How to prevent frozen pipes
When water freezes it expands. If water freezes inside pipes, this expansion can cause them to burst. As the pipe then thaws, the leakage of water and subsequent damage caused can be very significant.
Burst pipes caused serious losses during the cold winters of 1963 and 1981. Since the widespread installation of central heating, burst pipes have become less common, but in the cold winter of 2010, the Association of British Insurers reported up to 3,500 claims for burst pipe damage were made every day resulting in a pay out of around £2.5 million a day. The cost of damage to households as a result of burst pipes was in the order of £7,000 per household.
Most at risk are outdoor pipes such as garden taps or hoses, supplies to swimming pools, sprinkler systems and so on. However, inside buildings pipes may be at risk if the building is unheated or if pipes are in unheated areas such as garages, basements, attics, crawl spaces and so on.
- Ensuring the heating is on for at least an hour a day, or continuously during particularly cold periods. Modern heating systems may have thermostatic controls that allow them to be programmed to turn on in cold weather.
- Insulating pipes that may be at risk. This will only delay the process, and without a heat source even insulated pipes can eventually freeze.
- Re-routing pipes through heated areas.
- Running taps regularly.
- Draining pipes and hoses.
- Opening doors or hatches to unheated areas, although this can be very costly and may result in the temperature of the rest of the building dropping.
- If the occupants are away, arranging for property to be visited regularly.
- It may be possible to add anti-freeze to some systems.
If a pipe freezes, this may be apparent because the water stops running.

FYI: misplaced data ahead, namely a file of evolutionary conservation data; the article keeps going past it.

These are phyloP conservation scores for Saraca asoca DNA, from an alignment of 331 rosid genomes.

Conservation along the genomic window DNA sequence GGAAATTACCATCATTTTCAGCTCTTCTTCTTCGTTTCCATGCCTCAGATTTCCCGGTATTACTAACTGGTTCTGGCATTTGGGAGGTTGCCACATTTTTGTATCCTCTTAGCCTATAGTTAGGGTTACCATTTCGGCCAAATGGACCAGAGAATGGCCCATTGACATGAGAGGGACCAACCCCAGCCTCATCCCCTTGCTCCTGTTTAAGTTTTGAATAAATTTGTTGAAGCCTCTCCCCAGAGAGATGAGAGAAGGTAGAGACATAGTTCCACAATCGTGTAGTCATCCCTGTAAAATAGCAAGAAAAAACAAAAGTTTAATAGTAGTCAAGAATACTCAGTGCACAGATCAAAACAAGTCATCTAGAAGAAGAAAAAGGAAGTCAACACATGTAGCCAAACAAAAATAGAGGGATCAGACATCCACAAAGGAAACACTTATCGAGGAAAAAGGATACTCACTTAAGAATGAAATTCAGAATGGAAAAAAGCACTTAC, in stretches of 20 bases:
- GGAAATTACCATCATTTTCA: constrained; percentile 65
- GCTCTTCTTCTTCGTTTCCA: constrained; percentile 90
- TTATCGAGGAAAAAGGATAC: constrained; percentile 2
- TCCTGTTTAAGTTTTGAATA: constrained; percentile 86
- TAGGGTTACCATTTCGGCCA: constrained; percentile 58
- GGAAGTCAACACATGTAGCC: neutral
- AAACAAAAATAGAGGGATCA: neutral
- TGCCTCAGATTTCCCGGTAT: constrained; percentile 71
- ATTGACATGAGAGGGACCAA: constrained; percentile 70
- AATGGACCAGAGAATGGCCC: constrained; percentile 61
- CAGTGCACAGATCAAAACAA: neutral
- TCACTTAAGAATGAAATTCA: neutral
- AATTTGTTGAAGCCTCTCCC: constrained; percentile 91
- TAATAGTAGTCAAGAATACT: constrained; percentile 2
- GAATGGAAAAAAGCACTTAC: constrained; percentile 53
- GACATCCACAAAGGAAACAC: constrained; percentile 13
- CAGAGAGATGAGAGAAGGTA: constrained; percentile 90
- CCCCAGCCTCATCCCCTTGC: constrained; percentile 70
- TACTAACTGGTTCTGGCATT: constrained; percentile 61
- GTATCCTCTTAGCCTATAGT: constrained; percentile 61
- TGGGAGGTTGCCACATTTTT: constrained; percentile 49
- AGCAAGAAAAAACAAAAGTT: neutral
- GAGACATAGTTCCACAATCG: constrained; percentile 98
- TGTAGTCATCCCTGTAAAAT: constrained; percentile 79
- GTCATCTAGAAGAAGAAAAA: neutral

If pipes freeze:
- Check for burst pipes. This may require professional inspection of difficult to access areas.
- If there do not appear to be any burst pipes, allow the pipes to thaw naturally, or use hot water bottles or a hairdryers to accelerate the process.
- If there are burst pipes, turn off the boiler and any other water heaters, then turn off the mains water supply at the stopcock.
- Drain the system. Be aware that drains may also have frozen.
- Repair the pipework and any damage that has been caused.
- It may be necessary to call insurers to assess damage.
Featured articles and news
The origins, evolution and future of Level 3 BIM.
For new and returning Urban Design students, check out our article list divided up into the modules you'll be studying.
Report states that health of urban dwellers could be significantly improved by rethinking transport design.
The Kremlin, the centre of Russian power, includes some of the country's finest architecture.
Report launched outlining steps for a national infrastructure system that is efficient, sustainable, and delivers until 2050.
A review of Justin Bere's concise and well-presented introductory guide to Passive House.
This article describes in detail the tender process for a typical commercial construction contract.
What is energy storage, what are the different types and what is its future?
MAD Architects reveal their designs for a state-of-the-art concert hall in Beijing.
Take a look at BIG's designs for two twisting towers in New York City.
'The filing cabinet' which was labelled one of the best British buildings of the 21st century.